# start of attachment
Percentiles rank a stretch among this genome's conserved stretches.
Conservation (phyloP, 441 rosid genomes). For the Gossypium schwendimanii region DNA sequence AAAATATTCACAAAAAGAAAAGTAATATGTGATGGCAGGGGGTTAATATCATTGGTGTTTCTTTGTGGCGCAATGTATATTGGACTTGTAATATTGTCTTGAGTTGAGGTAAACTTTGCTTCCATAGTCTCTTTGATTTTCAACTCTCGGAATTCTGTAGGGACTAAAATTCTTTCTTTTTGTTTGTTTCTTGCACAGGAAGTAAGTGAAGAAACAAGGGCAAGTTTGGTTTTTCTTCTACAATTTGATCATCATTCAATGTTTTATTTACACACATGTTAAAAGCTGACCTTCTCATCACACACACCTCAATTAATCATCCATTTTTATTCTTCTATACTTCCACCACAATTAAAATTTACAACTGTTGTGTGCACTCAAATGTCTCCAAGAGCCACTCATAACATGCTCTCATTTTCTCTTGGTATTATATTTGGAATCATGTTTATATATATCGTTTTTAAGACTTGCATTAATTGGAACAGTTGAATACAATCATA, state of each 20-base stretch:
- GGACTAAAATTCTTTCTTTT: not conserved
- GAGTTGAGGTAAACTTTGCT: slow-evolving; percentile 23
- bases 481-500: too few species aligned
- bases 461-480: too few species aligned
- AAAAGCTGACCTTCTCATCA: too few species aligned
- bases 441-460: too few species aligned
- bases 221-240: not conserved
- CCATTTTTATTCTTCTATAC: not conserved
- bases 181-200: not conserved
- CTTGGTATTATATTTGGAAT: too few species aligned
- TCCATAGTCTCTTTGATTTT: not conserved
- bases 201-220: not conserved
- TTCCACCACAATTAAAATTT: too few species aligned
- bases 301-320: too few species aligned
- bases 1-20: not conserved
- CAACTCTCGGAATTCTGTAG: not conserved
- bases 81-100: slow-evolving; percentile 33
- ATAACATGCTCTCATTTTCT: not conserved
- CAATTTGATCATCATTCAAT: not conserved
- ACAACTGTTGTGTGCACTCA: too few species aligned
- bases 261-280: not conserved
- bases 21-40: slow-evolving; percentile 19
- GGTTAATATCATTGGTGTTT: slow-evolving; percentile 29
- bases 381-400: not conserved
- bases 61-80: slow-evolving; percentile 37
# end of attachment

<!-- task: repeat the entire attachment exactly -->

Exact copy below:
Percentiles rank a stretch among this genome's conserved stretches.
Conservation (phyloP, 441 rosid genomes). For the Gossypium schwendimanii region DNA sequence AAAATATTCACAAAAAGAAAAGTAATATGTGATGGCAGGGGGTTAATATCATTGGTGTTTCTTTGTGGCGCAATGTATATTGGACTTGTAATATTGTCTTGAGTTGAGGTAAACTTTGCTTCCATAGTCTCTTTGATTTTCAACTCTCGGAATTCTGTAGGGACTAAAATTCTTTCTTTTTGTTTGTTTCTTGCACAGGAAGTAAGTGAAGAAACAAGGGCAAGTTTGGTTTTTCTTCTACAATTTGATCATCATTCAATGTTTTATTTACACACATGTTAAAAGCTGACCTTCTCATCACACACACCTCAATTAATCATCCATTTTTATTCTTCTATACTTCCACCACAATTAAAATTTACAACTGTTGTGTGCACTCAAATGTCTCCAAGAGCCACTCATAACATGCTCTCATTTTCTCTTGGTATTATATTTGGAATCATGTTTATATATATCGTTTTTAAGACTTGCATTAATTGGAACAGTTGAATACAATCATA, state of each 20-base stretch:
- GGACTAAAATTCTTTCTTTT: not conserved
- GAGTTGAGGTAAACTTTGCT: slow-evolving; percentile 23
- bases 481-500: too few species aligned
- bases 461-480: too few species aligned
- AAAAGCTGACCTTCTCATCA: too few species aligned
- bases 441-460: too few species aligned
- bases 221-240: not conserved
- CCATTTTTATTCTTCTATAC: not conserved
- bases 181-200: not conserved
- CTTGGTATTATATTTGGAAT: too few species aligned
- TCCATAGTCTCTTTGATTTT: not conserved
- bases 201-220: not conserved
- TTCCACCACAATTAAAATTT: too few species aligned
- bases 301-320: too few species aligned
- bases 1-20: not conserved
- CAACTCTCGGAATTCTGTAG: not conserved
- bases 81-100: slow-evolving; percentile 33
- ATAACATGCTCTCATTTTCT: not conserved
- CAATTTGATCATCATTCAAT: not conserved
- ACAACTGTTGTGTGCACTCA: too few species aligned
- bases 261-280: not conserved
- bases 21-40: slow-evolving; percentile 19
- GGTTAATATCATTGGTGTTT: slow-evolving; percentile 29
- bases 381-400: not conserved
- bases 61-80: slow-evolving; percentile 37